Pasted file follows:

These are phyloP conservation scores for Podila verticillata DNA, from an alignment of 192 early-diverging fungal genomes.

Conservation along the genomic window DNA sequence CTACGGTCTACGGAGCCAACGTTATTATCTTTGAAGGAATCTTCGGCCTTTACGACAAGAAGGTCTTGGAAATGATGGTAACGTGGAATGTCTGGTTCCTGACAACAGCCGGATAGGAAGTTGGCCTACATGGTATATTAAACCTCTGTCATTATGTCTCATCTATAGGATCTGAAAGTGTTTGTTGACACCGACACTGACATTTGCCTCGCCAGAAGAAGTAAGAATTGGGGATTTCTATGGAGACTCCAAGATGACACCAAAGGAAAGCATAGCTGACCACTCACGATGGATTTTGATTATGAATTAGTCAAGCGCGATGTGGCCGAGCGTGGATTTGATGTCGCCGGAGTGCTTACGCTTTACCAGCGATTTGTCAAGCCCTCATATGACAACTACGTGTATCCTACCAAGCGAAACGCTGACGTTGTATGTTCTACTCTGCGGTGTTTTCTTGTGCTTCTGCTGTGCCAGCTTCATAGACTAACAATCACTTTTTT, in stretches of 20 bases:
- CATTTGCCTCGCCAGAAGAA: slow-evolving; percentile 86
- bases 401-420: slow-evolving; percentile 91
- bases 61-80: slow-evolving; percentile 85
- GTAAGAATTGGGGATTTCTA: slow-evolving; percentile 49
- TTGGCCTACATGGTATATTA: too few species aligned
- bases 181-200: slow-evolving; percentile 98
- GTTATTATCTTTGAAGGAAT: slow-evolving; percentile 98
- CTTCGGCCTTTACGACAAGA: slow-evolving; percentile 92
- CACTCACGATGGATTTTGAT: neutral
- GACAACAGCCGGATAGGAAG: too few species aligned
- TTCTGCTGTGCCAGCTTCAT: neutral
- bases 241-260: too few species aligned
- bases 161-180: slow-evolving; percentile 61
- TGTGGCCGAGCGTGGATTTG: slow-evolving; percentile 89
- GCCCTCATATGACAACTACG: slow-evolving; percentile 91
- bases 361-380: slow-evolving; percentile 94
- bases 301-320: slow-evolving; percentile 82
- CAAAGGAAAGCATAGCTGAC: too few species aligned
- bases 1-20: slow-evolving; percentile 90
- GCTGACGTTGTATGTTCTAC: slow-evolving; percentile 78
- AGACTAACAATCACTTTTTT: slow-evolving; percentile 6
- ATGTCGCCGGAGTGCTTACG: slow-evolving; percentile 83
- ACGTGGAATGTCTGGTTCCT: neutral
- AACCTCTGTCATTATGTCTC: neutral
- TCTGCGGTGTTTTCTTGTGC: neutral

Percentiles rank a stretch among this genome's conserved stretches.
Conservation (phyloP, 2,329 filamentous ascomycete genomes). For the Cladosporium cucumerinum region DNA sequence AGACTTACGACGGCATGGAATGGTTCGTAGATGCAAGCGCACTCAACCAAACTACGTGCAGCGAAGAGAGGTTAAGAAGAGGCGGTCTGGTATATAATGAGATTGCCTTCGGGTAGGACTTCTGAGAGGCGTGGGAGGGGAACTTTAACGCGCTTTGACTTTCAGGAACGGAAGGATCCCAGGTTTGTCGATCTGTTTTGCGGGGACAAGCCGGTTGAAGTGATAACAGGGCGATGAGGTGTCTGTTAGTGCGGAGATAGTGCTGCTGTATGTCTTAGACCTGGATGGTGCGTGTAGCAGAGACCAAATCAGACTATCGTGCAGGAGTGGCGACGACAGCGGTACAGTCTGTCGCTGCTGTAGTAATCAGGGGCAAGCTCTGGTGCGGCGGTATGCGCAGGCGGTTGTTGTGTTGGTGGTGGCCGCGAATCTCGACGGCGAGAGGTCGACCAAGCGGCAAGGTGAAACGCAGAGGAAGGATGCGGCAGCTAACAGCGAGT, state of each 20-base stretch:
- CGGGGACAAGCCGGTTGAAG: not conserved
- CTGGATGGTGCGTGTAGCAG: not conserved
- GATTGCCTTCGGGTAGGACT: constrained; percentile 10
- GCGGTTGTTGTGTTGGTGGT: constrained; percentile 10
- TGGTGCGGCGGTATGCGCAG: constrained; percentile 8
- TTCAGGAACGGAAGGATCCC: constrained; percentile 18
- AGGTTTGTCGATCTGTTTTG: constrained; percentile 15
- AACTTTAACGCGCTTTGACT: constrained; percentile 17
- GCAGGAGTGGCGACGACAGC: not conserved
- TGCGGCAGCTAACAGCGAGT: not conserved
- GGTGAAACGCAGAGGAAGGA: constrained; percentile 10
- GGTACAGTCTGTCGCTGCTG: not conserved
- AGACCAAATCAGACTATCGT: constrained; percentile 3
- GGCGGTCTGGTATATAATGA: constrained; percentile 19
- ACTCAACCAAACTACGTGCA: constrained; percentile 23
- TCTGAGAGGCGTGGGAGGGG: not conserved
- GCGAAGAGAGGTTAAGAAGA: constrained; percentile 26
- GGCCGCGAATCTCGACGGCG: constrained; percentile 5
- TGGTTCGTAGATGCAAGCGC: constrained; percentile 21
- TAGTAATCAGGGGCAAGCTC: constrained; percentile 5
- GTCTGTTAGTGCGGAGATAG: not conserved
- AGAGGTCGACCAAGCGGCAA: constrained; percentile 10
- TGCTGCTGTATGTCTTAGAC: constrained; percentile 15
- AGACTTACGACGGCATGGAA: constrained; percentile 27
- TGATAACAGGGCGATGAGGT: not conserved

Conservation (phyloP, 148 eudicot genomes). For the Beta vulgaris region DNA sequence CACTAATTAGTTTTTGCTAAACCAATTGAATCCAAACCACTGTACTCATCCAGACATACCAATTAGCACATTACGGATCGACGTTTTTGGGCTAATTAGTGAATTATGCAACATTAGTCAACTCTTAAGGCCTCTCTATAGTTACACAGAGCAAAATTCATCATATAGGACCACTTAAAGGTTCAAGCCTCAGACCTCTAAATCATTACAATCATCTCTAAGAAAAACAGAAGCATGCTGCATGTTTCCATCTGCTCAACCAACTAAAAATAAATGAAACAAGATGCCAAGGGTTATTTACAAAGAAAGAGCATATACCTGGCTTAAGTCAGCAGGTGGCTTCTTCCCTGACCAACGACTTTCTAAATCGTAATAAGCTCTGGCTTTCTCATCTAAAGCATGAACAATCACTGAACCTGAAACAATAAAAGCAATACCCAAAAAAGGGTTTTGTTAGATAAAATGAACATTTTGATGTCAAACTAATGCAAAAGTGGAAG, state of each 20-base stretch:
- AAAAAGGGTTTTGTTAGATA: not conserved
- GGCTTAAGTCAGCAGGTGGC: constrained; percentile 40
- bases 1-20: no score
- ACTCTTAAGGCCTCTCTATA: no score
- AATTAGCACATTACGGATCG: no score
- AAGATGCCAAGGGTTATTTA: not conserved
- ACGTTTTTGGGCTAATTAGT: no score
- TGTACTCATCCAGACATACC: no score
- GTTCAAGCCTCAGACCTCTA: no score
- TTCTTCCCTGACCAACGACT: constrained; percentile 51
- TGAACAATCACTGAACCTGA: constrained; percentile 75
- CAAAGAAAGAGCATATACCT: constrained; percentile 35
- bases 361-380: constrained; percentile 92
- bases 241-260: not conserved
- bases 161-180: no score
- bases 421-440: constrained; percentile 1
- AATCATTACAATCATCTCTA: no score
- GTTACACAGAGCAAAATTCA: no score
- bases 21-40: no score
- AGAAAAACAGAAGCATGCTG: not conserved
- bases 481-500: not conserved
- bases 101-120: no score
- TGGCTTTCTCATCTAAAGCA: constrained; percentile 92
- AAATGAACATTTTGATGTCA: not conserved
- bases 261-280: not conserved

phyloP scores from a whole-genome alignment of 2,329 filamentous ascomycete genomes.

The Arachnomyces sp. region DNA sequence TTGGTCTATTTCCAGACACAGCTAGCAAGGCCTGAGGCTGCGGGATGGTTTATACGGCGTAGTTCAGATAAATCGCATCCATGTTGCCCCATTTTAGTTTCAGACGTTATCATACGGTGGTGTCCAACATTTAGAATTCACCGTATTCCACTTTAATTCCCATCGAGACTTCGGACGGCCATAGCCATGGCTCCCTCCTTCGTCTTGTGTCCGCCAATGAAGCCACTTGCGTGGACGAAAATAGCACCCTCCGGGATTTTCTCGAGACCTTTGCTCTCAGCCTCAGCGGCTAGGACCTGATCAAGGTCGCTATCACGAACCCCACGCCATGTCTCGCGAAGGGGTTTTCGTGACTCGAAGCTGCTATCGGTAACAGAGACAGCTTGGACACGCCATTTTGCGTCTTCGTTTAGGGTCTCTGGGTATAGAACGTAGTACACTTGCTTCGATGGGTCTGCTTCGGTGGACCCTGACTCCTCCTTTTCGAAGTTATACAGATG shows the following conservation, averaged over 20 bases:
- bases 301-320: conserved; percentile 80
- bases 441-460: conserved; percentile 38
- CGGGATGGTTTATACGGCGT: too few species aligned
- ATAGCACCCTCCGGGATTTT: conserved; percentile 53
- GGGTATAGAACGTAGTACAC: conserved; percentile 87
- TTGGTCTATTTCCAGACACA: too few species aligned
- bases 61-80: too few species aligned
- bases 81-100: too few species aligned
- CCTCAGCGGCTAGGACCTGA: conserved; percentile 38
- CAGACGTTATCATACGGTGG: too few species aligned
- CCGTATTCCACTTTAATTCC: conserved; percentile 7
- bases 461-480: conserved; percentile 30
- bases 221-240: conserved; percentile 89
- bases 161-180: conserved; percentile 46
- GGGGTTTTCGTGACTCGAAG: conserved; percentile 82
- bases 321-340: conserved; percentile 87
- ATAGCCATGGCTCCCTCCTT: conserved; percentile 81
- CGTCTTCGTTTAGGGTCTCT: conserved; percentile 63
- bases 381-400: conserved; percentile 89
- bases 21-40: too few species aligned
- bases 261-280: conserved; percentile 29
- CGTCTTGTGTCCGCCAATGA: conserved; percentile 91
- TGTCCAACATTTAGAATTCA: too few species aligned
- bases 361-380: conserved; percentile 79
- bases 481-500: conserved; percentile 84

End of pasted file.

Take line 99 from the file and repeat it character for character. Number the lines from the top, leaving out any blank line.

- ATAGCCATGGCTCCCTCCTT: conserved; percentile 81